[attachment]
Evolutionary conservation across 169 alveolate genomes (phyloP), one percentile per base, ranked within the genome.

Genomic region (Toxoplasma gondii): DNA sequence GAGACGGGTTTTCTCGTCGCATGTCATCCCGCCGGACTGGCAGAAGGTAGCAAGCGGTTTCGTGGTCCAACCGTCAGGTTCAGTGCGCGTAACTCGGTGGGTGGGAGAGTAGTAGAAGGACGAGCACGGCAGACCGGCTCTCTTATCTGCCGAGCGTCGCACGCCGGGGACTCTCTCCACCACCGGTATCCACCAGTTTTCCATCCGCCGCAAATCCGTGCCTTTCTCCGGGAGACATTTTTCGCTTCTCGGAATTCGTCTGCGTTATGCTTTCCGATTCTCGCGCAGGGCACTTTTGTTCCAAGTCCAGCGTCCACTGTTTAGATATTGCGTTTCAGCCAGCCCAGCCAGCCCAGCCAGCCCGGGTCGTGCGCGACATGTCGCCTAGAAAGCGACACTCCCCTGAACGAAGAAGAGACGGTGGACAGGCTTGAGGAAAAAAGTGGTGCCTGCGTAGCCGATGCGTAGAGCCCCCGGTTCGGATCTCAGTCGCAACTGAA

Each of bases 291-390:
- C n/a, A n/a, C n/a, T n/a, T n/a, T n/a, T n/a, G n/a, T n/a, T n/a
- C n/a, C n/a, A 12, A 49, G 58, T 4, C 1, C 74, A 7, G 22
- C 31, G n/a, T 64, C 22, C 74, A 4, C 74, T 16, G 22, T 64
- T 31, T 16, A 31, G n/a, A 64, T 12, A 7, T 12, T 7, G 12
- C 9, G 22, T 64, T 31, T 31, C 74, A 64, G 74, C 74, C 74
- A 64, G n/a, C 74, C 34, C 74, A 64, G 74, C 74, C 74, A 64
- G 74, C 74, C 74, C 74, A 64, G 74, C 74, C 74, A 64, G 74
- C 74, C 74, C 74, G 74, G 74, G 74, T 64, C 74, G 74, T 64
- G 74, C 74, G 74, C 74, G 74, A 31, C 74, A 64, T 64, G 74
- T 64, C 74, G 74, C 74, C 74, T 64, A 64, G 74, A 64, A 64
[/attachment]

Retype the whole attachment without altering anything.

Evolutionary conservation across 169 alveolate genomes (phyloP), one percentile per base, ranked within the genome.

Genomic region (Toxoplasma gondii): DNA sequence GAGACGGGTTTTCTCGTCGCATGTCATCCCGCCGGACTGGCAGAAGGTAGCAAGCGGTTTCGTGGTCCAACCGTCAGGTTCAGTGCGCGTAACTCGGTGGGTGGGAGAGTAGTAGAAGGACGAGCACGGCAGACCGGCTCTCTTATCTGCCGAGCGTCGCACGCCGGGGACTCTCTCCACCACCGGTATCCACCAGTTTTCCATCCGCCGCAAATCCGTGCCTTTCTCCGGGAGACATTTTTCGCTTCTCGGAATTCGTCTGCGTTATGCTTTCCGATTCTCGCGCAGGGCACTTTTGTTCCAAGTCCAGCGTCCACTGTTTAGATATTGCGTTTCAGCCAGCCCAGCCAGCCCAGCCAGCCCGGGTCGTGCGCGACATGTCGCCTAGAAAGCGACACTCCCCTGAACGAAGAAGAGACGGTGGACAGGCTTGAGGAAAAAAGTGGTGCCTGCGTAGCCGATGCGTAGAGCCCCCGGTTCGGATCTCAGTCGCAACTGAA

Each of bases 291-390:
- C n/a, A n/a, C n/a, T n/a, T n/a, T n/a, T n/a, G n/a, T n/a, T n/a
- C n/a, C n/a, A 12, A 49, G 58, T 4, C 1, C 74, A 7, G 22
- C 31, G n/a, T 64, C 22, C 74, A 4, C 74, T 16, G 22, T 64
- T 31, T 16, A 31, G n/a, A 64, T 12, A 7, T 12, T 7, G 12
- C 9, G 22, T 64, T 31, T 31, C 74, A 64, G 74, C 74, C 74
- A 64, G n/a, C 74, C 34, C 74, A 64, G 74, C 74, C 74, A 64
- G 74, C 74, C 74, C 74, A 64, G 74, C 74, C 74, A 64, G 74
- C 74, C 74, C 74, G 74, G 74, G 74, T 64, C 74, G 74, T 64
- G 74, C 74, G 74, C 74, G 74, A 31, C 74, A 64, T 64, G 74
- T 64, C 74, G 74, C 74, C 74, T 64, A 64, G 74, A 64, A 64